07 December 2020
5 mins clock icon

Brexit talks head to the wire

A deal needs to be reached by the end of this week.

By Khatija Haque

  • Brexit talks resumed on Sunday after PM Boris Johnson and European Commission President Ursula von der Leyen spoke on Saturday.  Talks had broken down at the end of last week after the UK accused the EU of making new demands and France threatened to veto a deal that wasn’t in its interests. Fishing rights, “the level playing field” (ie government subsidies, competition and environmental regulations) and the governance of any agreement remain the key sticking points.  A deal would need to be reached by Thursday’s EU summit, which would allow time for all governments to ratify the agreement before 31 December. 
  • US jobs data disappointed in November.  Non-farm payrolls rose 245k last month, well below expectations for a 460k increase.  The October reading was also revised lower to 610k from 638k.  The rise in coronavirus cases and renewed restrictions on activity in some parts of the country weighed on the November employment figures, particularly in the services sector. This is likely to deteriorate further in the December jobs report as coronavirus cases continued to rise and further restrictions have been imposed in recent weeks. The unemployment rate fell 0.2pp to 6.7% as the labour force participation rate declined from October to 61.5%.
  • There is growing support for a bipartisan fiscal stimulus worth USD 908bn in the US, although the current proposal does not include another round of direct cheques to households. It makes provision for USD 300/week in enhanced unemployment benefits, more support for small businesses and extra funds for state and local governments.  Congress also needs to pass government funding bills to avert a government shutdown from Friday 11 December.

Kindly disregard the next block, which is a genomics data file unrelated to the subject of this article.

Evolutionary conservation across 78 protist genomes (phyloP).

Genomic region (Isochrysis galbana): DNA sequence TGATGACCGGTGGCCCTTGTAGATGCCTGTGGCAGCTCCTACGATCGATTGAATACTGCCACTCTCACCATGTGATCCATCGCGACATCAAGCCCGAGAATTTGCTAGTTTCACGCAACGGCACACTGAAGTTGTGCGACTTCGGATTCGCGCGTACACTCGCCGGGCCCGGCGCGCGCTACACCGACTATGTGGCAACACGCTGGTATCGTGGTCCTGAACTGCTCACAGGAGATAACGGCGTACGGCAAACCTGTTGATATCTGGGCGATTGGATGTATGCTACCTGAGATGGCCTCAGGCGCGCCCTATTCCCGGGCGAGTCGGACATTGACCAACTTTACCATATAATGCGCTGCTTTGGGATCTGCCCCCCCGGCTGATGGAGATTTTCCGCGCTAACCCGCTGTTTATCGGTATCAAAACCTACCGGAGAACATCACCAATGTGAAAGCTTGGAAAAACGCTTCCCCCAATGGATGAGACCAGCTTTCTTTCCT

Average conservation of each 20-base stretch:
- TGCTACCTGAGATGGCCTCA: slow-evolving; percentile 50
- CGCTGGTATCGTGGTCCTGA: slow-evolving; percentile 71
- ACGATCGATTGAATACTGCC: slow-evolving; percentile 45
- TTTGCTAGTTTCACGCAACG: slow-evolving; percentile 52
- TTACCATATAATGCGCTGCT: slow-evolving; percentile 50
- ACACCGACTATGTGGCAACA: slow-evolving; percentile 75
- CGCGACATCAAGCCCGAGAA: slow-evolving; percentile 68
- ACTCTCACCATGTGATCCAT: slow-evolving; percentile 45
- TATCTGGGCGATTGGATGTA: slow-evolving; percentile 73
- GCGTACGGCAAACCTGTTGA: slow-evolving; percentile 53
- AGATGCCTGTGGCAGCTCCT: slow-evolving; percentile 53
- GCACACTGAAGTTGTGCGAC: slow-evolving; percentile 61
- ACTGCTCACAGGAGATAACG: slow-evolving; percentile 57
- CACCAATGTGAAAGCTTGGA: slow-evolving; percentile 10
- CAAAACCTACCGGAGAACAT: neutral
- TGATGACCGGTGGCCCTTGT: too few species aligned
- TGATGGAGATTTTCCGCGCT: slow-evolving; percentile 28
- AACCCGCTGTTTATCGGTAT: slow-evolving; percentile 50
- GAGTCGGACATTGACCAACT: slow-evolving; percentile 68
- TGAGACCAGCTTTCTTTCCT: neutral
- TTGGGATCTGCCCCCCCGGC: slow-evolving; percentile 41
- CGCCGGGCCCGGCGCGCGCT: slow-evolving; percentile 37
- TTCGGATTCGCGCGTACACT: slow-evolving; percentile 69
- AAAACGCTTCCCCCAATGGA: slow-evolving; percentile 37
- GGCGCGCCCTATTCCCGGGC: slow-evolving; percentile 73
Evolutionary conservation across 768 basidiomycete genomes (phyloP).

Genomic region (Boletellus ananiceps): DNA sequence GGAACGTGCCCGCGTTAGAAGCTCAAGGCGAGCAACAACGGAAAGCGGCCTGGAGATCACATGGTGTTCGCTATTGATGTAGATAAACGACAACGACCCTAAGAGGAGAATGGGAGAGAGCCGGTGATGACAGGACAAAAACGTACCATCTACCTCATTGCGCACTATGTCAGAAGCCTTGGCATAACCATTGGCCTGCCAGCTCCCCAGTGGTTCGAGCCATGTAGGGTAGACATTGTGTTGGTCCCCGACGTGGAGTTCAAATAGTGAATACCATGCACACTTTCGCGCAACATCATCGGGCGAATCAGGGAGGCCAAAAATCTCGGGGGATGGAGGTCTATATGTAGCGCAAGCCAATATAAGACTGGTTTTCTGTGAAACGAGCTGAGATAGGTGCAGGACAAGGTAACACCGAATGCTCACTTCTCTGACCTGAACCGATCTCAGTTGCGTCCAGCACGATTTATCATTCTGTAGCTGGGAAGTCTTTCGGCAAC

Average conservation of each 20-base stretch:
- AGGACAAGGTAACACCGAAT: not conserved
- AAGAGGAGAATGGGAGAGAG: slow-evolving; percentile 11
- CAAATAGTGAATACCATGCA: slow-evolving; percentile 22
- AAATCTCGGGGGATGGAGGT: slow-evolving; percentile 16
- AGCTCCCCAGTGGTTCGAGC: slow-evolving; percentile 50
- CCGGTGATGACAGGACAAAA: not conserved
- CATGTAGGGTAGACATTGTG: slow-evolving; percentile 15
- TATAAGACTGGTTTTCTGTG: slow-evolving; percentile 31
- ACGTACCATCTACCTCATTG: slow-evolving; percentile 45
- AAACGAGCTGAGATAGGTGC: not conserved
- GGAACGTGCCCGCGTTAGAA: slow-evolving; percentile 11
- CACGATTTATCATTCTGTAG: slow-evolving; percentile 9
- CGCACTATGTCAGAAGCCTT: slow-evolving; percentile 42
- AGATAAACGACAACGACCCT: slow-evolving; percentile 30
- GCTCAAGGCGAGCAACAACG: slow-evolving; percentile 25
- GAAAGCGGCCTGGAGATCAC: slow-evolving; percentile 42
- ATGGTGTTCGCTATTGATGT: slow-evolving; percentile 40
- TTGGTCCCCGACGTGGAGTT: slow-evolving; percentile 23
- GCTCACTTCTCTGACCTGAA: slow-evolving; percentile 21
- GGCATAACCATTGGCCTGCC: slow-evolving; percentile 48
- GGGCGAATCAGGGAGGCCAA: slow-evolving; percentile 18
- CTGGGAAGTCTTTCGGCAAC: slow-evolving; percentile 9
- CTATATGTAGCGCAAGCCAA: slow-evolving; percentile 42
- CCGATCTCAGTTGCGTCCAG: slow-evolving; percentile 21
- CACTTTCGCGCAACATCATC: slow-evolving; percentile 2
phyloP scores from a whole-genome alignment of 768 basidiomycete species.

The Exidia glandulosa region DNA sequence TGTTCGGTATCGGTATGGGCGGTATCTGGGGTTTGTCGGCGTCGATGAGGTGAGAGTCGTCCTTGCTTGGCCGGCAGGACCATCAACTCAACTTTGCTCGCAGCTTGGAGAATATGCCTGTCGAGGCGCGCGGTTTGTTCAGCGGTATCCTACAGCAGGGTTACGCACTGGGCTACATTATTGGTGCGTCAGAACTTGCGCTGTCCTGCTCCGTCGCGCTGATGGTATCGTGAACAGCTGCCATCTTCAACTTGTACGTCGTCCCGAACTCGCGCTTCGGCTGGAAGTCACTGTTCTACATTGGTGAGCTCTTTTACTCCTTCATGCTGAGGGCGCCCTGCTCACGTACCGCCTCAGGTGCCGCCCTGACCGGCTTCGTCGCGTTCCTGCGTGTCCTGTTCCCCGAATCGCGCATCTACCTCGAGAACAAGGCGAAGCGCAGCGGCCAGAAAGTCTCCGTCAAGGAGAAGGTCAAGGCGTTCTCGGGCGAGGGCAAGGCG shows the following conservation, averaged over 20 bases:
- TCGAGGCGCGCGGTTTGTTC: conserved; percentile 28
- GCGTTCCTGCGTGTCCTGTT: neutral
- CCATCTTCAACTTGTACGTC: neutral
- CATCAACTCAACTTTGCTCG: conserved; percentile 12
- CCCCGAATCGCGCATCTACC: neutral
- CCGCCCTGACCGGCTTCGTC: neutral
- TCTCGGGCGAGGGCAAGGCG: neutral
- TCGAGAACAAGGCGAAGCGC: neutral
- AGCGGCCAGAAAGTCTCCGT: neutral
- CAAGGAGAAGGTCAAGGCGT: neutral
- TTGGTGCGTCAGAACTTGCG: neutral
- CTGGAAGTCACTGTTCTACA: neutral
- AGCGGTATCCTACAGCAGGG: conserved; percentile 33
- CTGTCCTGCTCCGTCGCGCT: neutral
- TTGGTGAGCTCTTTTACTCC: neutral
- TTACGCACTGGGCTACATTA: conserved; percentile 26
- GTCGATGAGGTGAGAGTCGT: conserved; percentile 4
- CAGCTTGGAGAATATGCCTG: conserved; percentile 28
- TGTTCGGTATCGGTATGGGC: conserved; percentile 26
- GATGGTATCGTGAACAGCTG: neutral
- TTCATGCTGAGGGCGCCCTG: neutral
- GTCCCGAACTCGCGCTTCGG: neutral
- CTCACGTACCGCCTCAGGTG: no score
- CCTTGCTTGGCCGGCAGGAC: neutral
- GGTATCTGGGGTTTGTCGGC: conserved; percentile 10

• China’s exports grew 21.1% y/y in USD terms in November, much faster than the consensus forecast of 12.0% y/y while import growth was softer than expected at 4.5% y/y.  The data suggests that global demand remained strong in November despite the reimposition of some restrictions in major economies on the back of higher coronavirus cases.
  • Saudi Arabia’s PMI rose to 54.7 in November from 51.0 in October and was the highest reading since January 2020.  Output and new work rose at a faster rate and employment was slightly above the neutral 50-reading for the first time since the pandemic.  Encouragingly, panelists were more optimistic about their future output than they have been since the start of the year, as the prospect of an effective vaccine and further easing of restrictions have improved the outlook. 
  • Saudi Arabia’s private sector credit growth accelerated to 15.2% y/y in October, the fastest annual growth since October 2014. Money supply growth also accelerated slightly to 10.8% y/y from 10.6% y/y in September.  The central bank’s net foreign assets declined by USD1bn to USD 441.9bn at the end of October. The value of point of sale transactions rose 1.3% m/m and 33.9% y/y.
  • Egypt’s PMI slipped to 50.9 in November from 51.4 in October as output and new orders increased at a slower rate.  Firms were increasingly concerned about the second wave of Covid19 infections in Europe weighing on the global recovery, and Egypt’s exports.

Fixed Income